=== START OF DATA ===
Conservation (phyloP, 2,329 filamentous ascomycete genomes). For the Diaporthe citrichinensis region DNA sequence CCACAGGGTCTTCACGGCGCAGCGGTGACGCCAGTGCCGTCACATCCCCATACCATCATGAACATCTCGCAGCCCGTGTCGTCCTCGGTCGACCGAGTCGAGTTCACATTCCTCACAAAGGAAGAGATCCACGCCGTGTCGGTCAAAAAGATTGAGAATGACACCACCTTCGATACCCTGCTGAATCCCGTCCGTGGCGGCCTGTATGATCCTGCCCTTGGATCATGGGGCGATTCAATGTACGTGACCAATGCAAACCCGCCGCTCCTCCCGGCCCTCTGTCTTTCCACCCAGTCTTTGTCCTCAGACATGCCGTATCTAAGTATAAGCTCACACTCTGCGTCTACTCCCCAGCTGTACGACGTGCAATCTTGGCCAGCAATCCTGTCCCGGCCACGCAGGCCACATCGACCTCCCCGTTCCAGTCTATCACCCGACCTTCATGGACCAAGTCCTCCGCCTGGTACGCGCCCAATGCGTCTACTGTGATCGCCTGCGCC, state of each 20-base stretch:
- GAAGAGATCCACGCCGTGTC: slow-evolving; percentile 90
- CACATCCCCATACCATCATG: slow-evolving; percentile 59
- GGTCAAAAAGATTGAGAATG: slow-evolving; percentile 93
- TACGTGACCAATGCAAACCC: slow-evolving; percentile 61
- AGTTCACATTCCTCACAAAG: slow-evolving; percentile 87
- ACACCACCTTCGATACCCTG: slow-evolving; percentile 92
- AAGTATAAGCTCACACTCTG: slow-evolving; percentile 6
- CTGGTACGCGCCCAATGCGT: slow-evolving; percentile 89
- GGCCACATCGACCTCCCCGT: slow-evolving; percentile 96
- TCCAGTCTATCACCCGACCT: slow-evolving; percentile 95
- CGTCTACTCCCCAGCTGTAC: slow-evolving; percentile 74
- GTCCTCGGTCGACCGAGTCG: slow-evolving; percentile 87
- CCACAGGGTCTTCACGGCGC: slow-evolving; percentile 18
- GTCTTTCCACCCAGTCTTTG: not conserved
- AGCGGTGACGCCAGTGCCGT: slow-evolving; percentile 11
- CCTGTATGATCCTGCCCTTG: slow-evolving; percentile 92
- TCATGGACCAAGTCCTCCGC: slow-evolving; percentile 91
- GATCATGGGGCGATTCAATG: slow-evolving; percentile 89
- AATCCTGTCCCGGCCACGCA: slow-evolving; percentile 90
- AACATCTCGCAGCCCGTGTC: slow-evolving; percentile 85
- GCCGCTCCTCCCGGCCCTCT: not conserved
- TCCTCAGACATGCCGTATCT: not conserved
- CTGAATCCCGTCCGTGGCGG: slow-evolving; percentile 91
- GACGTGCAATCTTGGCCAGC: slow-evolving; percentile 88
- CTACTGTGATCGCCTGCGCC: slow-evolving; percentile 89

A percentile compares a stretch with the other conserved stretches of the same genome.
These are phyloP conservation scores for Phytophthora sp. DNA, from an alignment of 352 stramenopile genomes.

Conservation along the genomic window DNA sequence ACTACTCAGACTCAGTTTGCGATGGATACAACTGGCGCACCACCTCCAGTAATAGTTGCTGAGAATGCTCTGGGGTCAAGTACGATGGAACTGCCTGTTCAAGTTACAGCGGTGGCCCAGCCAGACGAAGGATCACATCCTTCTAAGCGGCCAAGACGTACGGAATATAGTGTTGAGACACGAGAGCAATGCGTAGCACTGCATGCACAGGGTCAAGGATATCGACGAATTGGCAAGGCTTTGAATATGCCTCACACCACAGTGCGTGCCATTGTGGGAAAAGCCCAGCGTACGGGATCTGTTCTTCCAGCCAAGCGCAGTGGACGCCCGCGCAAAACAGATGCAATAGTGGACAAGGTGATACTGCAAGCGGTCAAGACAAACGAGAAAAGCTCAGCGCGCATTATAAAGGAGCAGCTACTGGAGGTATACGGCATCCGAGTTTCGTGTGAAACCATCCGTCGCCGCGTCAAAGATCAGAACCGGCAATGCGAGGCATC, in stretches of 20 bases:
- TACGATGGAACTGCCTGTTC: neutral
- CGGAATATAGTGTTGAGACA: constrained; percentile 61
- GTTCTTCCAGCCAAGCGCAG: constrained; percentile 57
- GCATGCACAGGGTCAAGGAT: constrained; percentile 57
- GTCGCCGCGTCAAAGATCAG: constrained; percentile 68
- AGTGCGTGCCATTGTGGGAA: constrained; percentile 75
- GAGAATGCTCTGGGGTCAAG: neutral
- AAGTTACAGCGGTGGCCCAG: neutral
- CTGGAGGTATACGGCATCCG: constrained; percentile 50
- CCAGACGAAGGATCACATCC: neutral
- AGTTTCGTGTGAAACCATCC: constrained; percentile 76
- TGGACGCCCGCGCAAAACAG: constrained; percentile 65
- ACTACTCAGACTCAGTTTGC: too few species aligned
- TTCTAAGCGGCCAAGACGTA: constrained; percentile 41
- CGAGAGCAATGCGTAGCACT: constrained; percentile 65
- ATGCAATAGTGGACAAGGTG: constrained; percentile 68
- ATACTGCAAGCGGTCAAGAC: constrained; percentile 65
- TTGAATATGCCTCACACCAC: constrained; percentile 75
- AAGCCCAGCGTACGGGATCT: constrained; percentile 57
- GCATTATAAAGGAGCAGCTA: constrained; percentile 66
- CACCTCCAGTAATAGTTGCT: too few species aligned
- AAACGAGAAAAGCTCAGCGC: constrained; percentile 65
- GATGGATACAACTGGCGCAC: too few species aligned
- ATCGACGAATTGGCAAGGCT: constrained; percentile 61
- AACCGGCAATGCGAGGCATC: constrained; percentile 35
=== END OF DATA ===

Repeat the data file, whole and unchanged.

Conservation (phyloP, 2,329 filamentous ascomycete genomes). For the Diaporthe citrichinensis region DNA sequence CCACAGGGTCTTCACGGCGCAGCGGTGACGCCAGTGCCGTCACATCCCCATACCATCATGAACATCTCGCAGCCCGTGTCGTCCTCGGTCGACCGAGTCGAGTTCACATTCCTCACAAAGGAAGAGATCCACGCCGTGTCGGTCAAAAAGATTGAGAATGACACCACCTTCGATACCCTGCTGAATCCCGTCCGTGGCGGCCTGTATGATCCTGCCCTTGGATCATGGGGCGATTCAATGTACGTGACCAATGCAAACCCGCCGCTCCTCCCGGCCCTCTGTCTTTCCACCCAGTCTTTGTCCTCAGACATGCCGTATCTAAGTATAAGCTCACACTCTGCGTCTACTCCCCAGCTGTACGACGTGCAATCTTGGCCAGCAATCCTGTCCCGGCCACGCAGGCCACATCGACCTCCCCGTTCCAGTCTATCACCCGACCTTCATGGACCAAGTCCTCCGCCTGGTACGCGCCCAATGCGTCTACTGTGATCGCCTGCGCC, state of each 20-base stretch:
- GAAGAGATCCACGCCGTGTC: slow-evolving; percentile 90
- CACATCCCCATACCATCATG: slow-evolving; percentile 59
- GGTCAAAAAGATTGAGAATG: slow-evolving; percentile 93
- TACGTGACCAATGCAAACCC: slow-evolving; percentile 61
- AGTTCACATTCCTCACAAAG: slow-evolving; percentile 87
- ACACCACCTTCGATACCCTG: slow-evolving; percentile 92
- AAGTATAAGCTCACACTCTG: slow-evolving; percentile 6
- CTGGTACGCGCCCAATGCGT: slow-evolving; percentile 89
- GGCCACATCGACCTCCCCGT: slow-evolving; percentile 96
- TCCAGTCTATCACCCGACCT: slow-evolving; percentile 95
- CGTCTACTCCCCAGCTGTAC: slow-evolving; percentile 74
- GTCCTCGGTCGACCGAGTCG: slow-evolving; percentile 87
- CCACAGGGTCTTCACGGCGC: slow-evolving; percentile 18
- GTCTTTCCACCCAGTCTTTG: not conserved
- AGCGGTGACGCCAGTGCCGT: slow-evolving; percentile 11
- CCTGTATGATCCTGCCCTTG: slow-evolving; percentile 92
- TCATGGACCAAGTCCTCCGC: slow-evolving; percentile 91
- GATCATGGGGCGATTCAATG: slow-evolving; percentile 89
- AATCCTGTCCCGGCCACGCA: slow-evolving; percentile 90
- AACATCTCGCAGCCCGTGTC: slow-evolving; percentile 85
- GCCGCTCCTCCCGGCCCTCT: not conserved
- TCCTCAGACATGCCGTATCT: not conserved
- CTGAATCCCGTCCGTGGCGG: slow-evolving; percentile 91
- GACGTGCAATCTTGGCCAGC: slow-evolving; percentile 88
- CTACTGTGATCGCCTGCGCC: slow-evolving; percentile 89

A percentile compares a stretch with the other conserved stretches of the same genome.
These are phyloP conservation scores for Phytophthora sp. DNA, from an alignment of 352 stramenopile genomes.

Conservation along the genomic window DNA sequence ACTACTCAGACTCAGTTTGCGATGGATACAACTGGCGCACCACCTCCAGTAATAGTTGCTGAGAATGCTCTGGGGTCAAGTACGATGGAACTGCCTGTTCAAGTTACAGCGGTGGCCCAGCCAGACGAAGGATCACATCCTTCTAAGCGGCCAAGACGTACGGAATATAGTGTTGAGACACGAGAGCAATGCGTAGCACTGCATGCACAGGGTCAAGGATATCGACGAATTGGCAAGGCTTTGAATATGCCTCACACCACAGTGCGTGCCATTGTGGGAAAAGCCCAGCGTACGGGATCTGTTCTTCCAGCCAAGCGCAGTGGACGCCCGCGCAAAACAGATGCAATAGTGGACAAGGTGATACTGCAAGCGGTCAAGACAAACGAGAAAAGCTCAGCGCGCATTATAAAGGAGCAGCTACTGGAGGTATACGGCATCCGAGTTTCGTGTGAAACCATCCGTCGCCGCGTCAAAGATCAGAACCGGCAATGCGAGGCATC, in stretches of 20 bases:
- TACGATGGAACTGCCTGTTC: neutral
- CGGAATATAGTGTTGAGACA: constrained; percentile 61
- GTTCTTCCAGCCAAGCGCAG: constrained; percentile 57
- GCATGCACAGGGTCAAGGAT: constrained; percentile 57
- GTCGCCGCGTCAAAGATCAG: constrained; percentile 68
- AGTGCGTGCCATTGTGGGAA: constrained; percentile 75
- GAGAATGCTCTGGGGTCAAG: neutral
- AAGTTACAGCGGTGGCCCAG: neutral
- CTGGAGGTATACGGCATCCG: constrained; percentile 50
- CCAGACGAAGGATCACATCC: neutral
- AGTTTCGTGTGAAACCATCC: constrained; percentile 76
- TGGACGCCCGCGCAAAACAG: constrained; percentile 65
- ACTACTCAGACTCAGTTTGC: too few species aligned
- TTCTAAGCGGCCAAGACGTA: constrained; percentile 41
- CGAGAGCAATGCGTAGCACT: constrained; percentile 65
- ATGCAATAGTGGACAAGGTG: constrained; percentile 68
- ATACTGCAAGCGGTCAAGAC: constrained; percentile 65
- TTGAATATGCCTCACACCAC: constrained; percentile 75
- AAGCCCAGCGTACGGGATCT: constrained; percentile 57
- GCATTATAAAGGAGCAGCTA: constrained; percentile 66
- CACCTCCAGTAATAGTTGCT: too few species aligned
- AAACGAGAAAAGCTCAGCGC: constrained; percentile 65
- GATGGATACAACTGGCGCAC: too few species aligned
- ATCGACGAATTGGCAAGGCT: constrained; percentile 61
- AACCGGCAATGCGAGGCATC: constrained; percentile 35